Feminist Revolution

Date- 1900-present day

Summary- In the beginning of the 20th Century women made up about 20% of all workers and by the 1990’s nearly half of all workers were women. Despite these massive gains some feminists were still frustrated due to receiving lower wages than men and being employed into low- prestige and low-paying jobs. Sexual discrimination explained some of these challenges along with greater burdens of parenthood on women than men. Men’s roles also changed making it more common to see men doing things like cook and clean and child care.

Connection to Theme- The Feminist revolution caused the playing field between men and women to become more equal than it had previously been. Women were taking larger roles in the work place while men were taking up more roles that had previously been seen as “woman’s work” and also made the government recognize this by passing the Family Leave Bill in 1993 and more work places allowing paternity leave as well as maternity leave.


Prohibition: The 18th amendment outlawed the sale of alcohol in the United States. The temperance campaign had been launched by Protestant advocates and was based on the assumption that liquor caused poverty, abuse, and broken families. Rural Americans viewed liquor as immoral and a threat to the traditional values of American society. The ideals represented by prohibitionist were defied by many urban Americans and the 21st amendment repealed the law in the next decade.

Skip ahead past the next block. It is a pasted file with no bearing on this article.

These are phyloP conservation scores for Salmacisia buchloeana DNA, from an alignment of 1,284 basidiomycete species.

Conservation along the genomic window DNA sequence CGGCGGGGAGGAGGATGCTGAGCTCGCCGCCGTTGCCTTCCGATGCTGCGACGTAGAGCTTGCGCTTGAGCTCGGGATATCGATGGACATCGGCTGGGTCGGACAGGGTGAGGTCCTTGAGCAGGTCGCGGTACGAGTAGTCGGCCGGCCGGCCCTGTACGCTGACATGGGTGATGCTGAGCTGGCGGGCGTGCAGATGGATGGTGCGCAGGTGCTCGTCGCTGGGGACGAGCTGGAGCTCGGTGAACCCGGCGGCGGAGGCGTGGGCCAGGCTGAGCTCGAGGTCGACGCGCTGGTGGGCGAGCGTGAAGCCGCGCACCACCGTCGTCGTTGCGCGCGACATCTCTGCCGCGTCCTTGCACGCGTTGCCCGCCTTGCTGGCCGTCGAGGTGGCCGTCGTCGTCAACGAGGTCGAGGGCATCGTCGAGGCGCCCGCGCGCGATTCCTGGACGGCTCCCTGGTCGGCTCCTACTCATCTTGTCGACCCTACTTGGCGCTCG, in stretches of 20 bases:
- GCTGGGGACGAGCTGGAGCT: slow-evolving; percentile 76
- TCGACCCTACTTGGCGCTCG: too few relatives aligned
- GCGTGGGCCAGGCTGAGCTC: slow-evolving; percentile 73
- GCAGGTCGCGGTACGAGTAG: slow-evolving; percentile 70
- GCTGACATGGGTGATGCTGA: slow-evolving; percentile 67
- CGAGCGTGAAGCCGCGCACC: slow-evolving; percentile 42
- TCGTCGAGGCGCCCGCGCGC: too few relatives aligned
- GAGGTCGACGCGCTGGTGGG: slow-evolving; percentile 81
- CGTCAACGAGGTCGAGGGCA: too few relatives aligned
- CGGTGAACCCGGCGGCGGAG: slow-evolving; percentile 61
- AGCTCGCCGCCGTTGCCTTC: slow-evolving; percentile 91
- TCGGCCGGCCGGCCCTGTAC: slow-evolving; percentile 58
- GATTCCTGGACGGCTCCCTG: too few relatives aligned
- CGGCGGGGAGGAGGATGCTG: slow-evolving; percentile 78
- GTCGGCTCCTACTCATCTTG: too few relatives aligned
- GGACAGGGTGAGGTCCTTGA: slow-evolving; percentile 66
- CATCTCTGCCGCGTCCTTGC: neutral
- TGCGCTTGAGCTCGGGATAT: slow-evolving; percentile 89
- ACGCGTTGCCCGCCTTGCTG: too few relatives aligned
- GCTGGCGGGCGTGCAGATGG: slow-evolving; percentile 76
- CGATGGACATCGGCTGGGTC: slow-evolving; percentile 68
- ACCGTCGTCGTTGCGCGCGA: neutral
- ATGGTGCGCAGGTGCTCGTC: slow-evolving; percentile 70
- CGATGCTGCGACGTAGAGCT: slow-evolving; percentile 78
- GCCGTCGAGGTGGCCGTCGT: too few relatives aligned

Mass consumerism: The introduction of credit cards enabled millions to “buy now and pay later”. Also the introduction of electricity led to many new appliances such as vacuum cleaners, toasters, and refrigerators. Mass advertising appealed to many consumers and convinced them to purchase items that were once considered luxuries. The rise of the consumerist culture impacted society both negatively and positively as Americans had more opportunities than in the decade before but Americans became more and more wasteful leading to an economic down slope in the next decade.



Nativism: In the 1920s, because of the Bolshevik revolution in Russia, there was a concern that communists were trying to overthrow the government in America. Many Americans became paranoid about communists in the nation (The Red Scare). The government deported many socialists and anarchists despite a lack of evidence of communist plots. America became increasingly Nativist as the public opposed foreigners and outsiders in the nation for fear of the spread of communism. Many laws were passed, such as The Emergency Quota Act (1921) ,that restricted and reduced immigration to America .



The Scopes Trial: John Scopes was arrested for violating a state law that outlawed the teaching of evolution. The case focused the debate between the ideals of urban modernism and the religious fundamentalism of rural America. Christian fundamentalists challenged those who questioned the teachings of the Bible about creation. This trial represented a cultural clash over the role of religion in education.


The Environment: This was a time period of increased awareness of the need to protect the environment. Rachel Carson’s Silent Spring told of the dangers of pesticides and led to the passage of laws, such as the Air Pollution Control Act, to control pollution and protect the environment. There was an increased effort of society to beautify America and a greater awareness of the need to be responsible in dealing with the environment. Protection and preservation of the environment became a social movement of the 1960s.